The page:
Wilson Disease

Pathogenesis and Clinical Considerations in Diagnosis and Treatment

Richard Rosencrantz, M.D.; Michael Schilsky, M.D.


Semin Liver Dis. 2011;31(3):245-259. 

In This Article


The disease is named after the American-born British neurologist, Dr. Samuel Alexander Kinnier Wilson who, in 1912, composed his doctoral thesis on the pathologic findings of "lenticular degeneration" in the brain associated with cirrhosis of the liver.[1] Dr. Wilson's report was preceded almost 30 years earlier by Dr. Carl Westphal's clinical description of what he termed "pseudosclerosis" in patients suffering from tremors without anatomic findings on autopsy.[2] Dr. Wilson's work built upon the experience in part from a series of patients collected by Sir William Gowers,[3] who similarly identified the combination of neurologic and liver disease in 1888. Although the medicinal and toxic effects of copper have been known since antiquity,[4] it was A.J. Glazebrook[5] in 1945 and John Cumings[6] in 1948 that linked copper accumulation with the basal ganglia and hepatic pathology. The genetic inheritance was originally proposed by H.C. Hall[7] in 1921 as an autosomal recessive pattern, but subsequently confirmed by A.G. Bearn[8] in 1953 by genetic ratio analysis calculation. Over 30 years later, its genetic locus was assigned to the long arm of chromosome 13.[9] Ultimately, the genetic basis for Wilson disease (WD), the ATP7B mutation, was identified and cloned in 1993.[10,11]

The diagnosis of WD first was dependent on recognition of the syndrome of neurologic findings with associated cirrhosis, but this was dramatically changed when Kayser-Fleischer (K-F) rings were identified as present in clinically affected patients. Diagnostic testing improved further decades later by the routine adoption of testing for liver dysfunction using serum and blood tests and liver biopsy[12] to evaluate histology, quantify hepatic copper concentration, measure elevated urine copper excretion, and by the recognition that serum or plasma ceruloplasmin concentrations are reduced in most patients with WD.[13] These findings form the basis for most of the phenotypic characterization of patients that we still use to date. Other adjunctive testing included the use of radiocopper testing for labeled ceruloplasmin that was useful for identifying the minority of patients with WD with normal levels of ceruloplasmin, but this test is rarely used today. The most recent advance in testing is molecular genetic testing that has followed the identification of the gene for WD and disease-specific mutations.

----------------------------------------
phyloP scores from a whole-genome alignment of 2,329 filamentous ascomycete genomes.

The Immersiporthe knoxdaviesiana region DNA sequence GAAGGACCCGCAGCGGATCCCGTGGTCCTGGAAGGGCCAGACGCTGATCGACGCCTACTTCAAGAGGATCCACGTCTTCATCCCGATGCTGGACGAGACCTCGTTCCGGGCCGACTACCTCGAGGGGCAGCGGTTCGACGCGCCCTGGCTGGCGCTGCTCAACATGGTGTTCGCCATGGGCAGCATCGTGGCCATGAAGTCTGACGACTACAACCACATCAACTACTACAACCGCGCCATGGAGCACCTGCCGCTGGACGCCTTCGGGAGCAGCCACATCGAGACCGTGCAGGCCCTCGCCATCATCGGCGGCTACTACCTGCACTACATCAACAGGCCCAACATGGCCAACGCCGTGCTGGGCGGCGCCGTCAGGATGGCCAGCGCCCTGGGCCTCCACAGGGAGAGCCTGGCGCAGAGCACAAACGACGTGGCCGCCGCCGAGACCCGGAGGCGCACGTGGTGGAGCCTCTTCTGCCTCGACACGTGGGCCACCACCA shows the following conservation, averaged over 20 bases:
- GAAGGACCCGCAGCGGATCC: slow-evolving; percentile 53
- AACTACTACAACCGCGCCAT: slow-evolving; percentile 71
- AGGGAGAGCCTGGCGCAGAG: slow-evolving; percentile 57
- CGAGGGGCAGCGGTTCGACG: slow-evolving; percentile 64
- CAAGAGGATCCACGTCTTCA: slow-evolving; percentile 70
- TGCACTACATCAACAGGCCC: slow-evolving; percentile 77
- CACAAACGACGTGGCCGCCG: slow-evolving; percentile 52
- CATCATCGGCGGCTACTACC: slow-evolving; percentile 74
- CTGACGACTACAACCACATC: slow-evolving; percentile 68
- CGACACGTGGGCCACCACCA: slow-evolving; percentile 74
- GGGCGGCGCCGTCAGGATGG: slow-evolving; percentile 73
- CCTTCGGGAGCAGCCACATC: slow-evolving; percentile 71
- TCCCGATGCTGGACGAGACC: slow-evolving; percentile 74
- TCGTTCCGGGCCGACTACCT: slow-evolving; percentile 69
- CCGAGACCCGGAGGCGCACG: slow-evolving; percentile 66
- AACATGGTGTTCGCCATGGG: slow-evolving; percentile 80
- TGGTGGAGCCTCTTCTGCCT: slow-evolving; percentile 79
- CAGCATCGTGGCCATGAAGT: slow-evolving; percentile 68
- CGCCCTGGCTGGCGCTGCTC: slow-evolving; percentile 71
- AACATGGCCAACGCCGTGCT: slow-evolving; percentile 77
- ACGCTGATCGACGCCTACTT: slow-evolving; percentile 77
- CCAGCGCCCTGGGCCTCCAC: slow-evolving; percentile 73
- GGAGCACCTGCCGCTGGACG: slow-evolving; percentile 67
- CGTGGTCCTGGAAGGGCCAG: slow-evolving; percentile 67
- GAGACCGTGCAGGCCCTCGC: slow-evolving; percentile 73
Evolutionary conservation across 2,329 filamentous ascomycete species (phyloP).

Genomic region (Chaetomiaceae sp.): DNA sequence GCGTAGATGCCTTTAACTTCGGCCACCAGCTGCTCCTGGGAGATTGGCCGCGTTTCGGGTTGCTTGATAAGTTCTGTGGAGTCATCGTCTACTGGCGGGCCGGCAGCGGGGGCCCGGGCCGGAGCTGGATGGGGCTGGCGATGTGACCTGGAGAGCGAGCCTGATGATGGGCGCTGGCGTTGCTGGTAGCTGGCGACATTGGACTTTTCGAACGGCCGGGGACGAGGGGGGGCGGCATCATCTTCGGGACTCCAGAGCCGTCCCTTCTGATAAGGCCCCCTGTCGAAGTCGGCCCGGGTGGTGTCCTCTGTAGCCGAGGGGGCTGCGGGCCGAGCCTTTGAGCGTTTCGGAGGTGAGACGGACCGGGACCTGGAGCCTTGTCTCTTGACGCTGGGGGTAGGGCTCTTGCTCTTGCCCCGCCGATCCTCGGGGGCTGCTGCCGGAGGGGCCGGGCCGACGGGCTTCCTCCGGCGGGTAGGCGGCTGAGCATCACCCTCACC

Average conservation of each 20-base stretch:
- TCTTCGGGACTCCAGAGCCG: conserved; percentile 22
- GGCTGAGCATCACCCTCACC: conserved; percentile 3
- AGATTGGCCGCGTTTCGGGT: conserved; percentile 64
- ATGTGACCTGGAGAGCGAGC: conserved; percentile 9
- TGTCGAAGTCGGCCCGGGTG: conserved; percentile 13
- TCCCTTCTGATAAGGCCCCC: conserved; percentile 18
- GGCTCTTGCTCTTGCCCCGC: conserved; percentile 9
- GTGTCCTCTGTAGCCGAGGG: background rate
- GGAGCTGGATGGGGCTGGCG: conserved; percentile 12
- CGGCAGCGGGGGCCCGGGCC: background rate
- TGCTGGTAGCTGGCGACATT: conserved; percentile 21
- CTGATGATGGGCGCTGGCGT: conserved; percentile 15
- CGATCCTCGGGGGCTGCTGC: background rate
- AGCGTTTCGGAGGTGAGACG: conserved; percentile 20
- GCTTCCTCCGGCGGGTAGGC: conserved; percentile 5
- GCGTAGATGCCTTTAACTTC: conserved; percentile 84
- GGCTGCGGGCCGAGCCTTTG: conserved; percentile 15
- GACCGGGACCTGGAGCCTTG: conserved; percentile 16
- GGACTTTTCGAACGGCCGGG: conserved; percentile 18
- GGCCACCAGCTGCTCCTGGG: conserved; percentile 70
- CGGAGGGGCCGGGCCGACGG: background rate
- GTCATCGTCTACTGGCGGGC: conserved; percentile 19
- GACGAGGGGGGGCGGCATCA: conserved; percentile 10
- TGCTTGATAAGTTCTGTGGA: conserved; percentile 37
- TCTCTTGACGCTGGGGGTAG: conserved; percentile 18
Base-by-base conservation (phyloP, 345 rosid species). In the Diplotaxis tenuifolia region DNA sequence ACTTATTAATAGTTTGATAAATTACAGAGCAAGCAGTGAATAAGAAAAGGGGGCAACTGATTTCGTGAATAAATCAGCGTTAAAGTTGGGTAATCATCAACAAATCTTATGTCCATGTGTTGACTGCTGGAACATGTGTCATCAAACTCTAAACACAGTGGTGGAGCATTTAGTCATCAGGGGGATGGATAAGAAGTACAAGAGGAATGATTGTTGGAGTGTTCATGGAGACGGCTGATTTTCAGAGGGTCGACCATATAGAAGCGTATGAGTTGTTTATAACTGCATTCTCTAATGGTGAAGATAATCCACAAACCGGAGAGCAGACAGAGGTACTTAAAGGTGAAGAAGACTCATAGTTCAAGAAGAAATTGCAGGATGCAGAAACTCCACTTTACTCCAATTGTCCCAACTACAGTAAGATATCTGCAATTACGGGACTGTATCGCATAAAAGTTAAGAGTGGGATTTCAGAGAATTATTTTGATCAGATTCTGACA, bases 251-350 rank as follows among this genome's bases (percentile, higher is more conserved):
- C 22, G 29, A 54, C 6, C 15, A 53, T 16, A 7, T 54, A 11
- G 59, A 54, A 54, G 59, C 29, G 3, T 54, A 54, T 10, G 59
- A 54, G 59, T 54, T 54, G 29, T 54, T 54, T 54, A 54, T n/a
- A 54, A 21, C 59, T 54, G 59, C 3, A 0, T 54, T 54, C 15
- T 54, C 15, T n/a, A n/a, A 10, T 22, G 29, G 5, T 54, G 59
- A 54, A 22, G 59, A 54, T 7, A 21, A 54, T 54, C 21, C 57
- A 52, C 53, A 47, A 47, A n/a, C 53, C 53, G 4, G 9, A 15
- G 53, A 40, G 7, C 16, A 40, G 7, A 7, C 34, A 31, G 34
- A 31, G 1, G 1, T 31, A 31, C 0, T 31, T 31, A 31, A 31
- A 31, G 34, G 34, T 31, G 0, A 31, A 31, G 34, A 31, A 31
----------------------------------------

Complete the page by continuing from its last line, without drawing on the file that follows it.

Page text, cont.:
We have been able to effectively treat WD for less than a century. Historically, the disease was diagnosed after the development of neurologic symptoms and was invariably fatal. The first treatment developed was British anti-lewisite (BAL), a compound developed for countering the toxic effects of mustard gas that was found to be a chelator of copper. This parenterally administered medication resulted in increased copper excretion and reversed neurologic symptoms in many patients.[14] The first oral treatment, d-penicillamine, was developed by John Walshe,[15] who recognized the potential for this compound to chelate copper and induce cupriuria with high efficiency. He was also instrumental in the development of another chelating agent, trientine,[16] and was the first to use tetrathiomolybdate in humans,[17] a compound originally used by veterinarians for copper-poisoned sheep. Confirmation of the utility of tetrathiomolybdate has also been performed by Brewer et al.[18] Schouwink[19] was the first to propose using zinc to block copper absorption to treat WD, and this has been another useful oral therapy currently in use for many patients. A very important historic milestone with respect to treatment of WD was the recognition that preemptive treatment could prevent the development of disease progression, something that seems almost incontrovertible at this time, but which was not initially accepted.[20] Liver transplantation is curative and represents a gross form of genetic therapy for WD.